He took the basket, looked at me quizzically, then headed for the shelves.

Feeling like 1 was finally accomplishing something, I ran to the car, grabbed the bag of crosses, ran back to the store, and dropped the bag on the counter in front of Alice. It landed with a solid, steely thunk. She pulled out one of the crosses, studied it, and looked increasingly worried. That made me worried.

“Something's wrong,” I said. “What is it? You look like you've seen one of these before.”

Shaking her head, she dropped the cross back and quickly tied up the bag. “Oh, you know. Folklore, local superstition. Crosses are supposed to be for protection.”

“Yeah, well, someone's been dumping them in a circle around my cabin and I don't feel very protected. Friend of mine thinks it's part of a curse. Like someone isn't happy with me being around.”

Alice's eyes widened, startled. “That's certainly odd, isn't it?”

“I just want to get rid of them. Melting them down seems the way to go. You think your farrier will do it?”

“Jake stops in here once a week. He's due in a couple of days. I'll ask him myself,” she said with a thin smile. She put the bag under the counter. It

was out of my hands now.

That was easy. A weight lifted from me. “Thanks, Alice. That'd be great.”

I went to check on Ben. He was standing with the still empty basket in front of a shelf full of canned soup, chili, and pasta sauce.

“Nothing sounds good,” he said. “I just keep thinking about all that venison in your freezer. Is that normal?”

I patted his arm. “I know what you mean.”

We stocked up on the basics—bacon and eggs, bread and milk. Ben gamely carried the basket for me, and Alice rang up the goods, her demeanor more cheerful than ever. We made it back to the car without incident.

“There,” I said as I pulled the car back on the road, “that wasn't so hard.”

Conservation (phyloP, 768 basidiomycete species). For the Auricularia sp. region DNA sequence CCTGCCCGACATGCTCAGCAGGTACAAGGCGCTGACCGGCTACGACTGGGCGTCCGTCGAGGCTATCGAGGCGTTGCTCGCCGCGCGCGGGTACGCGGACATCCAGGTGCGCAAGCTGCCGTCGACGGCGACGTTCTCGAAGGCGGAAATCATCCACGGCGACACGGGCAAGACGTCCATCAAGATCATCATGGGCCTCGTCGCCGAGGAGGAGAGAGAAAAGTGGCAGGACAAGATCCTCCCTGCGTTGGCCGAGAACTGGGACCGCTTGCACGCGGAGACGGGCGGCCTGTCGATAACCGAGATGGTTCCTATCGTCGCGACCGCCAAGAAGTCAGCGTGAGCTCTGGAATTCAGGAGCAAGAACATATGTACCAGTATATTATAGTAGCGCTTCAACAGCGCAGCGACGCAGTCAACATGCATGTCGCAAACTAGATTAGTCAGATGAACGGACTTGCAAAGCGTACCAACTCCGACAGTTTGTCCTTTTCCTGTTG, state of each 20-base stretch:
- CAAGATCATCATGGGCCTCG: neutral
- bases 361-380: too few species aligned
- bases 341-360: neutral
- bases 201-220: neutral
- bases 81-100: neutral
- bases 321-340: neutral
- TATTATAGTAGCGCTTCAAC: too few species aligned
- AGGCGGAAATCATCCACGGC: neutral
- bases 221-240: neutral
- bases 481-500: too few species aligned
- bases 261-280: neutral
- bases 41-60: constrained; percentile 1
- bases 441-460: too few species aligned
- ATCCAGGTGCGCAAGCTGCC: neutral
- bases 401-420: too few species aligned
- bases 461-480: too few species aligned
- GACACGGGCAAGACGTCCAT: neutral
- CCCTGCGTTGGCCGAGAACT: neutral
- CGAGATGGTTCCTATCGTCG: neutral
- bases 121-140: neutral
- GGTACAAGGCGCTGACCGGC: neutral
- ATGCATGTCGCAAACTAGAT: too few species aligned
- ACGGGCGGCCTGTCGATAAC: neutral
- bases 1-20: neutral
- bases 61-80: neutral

After some long minutes of driving, Ben said, “I could hear her heartbeat. Smell her blood. It's strange.”

I wet my lips, because my mouth had gone dry. Even smelling him, smelling him change into something not quite human, even seeing the bite wounds and knowing intellectually what was happening to him, it didn't really hit me until that moment. Ben was a werewolf. He may not have shape-shifted yet, he may have been infected for less than a week. But there it was.

“It makes them seem like prey,” I said, aware that I was talking about people, normal people like Alice, in the third person. Like they were something different than Ben and I. “Like you could hunt them.” Like you could almost taste the blood.

“Does that happen every time you meet somebody?” he said.

“Most of the time, yeah,” I said softly.

He didn't say a word for the rest of the trip home.

When entered the house, Cormac was awake, sitting at the kitchen table, cleaning a gun or three. As soon as the front door opened, he stood and turned to us. I'd have said he was in a panic, if I didn't know him better.

“Where'd you go?” he said.

“Shopping?” I said, uncertain. Both Ben and I hefted filled plastic grocery bags, which we brought to the kitchen. “You want to help unpack?”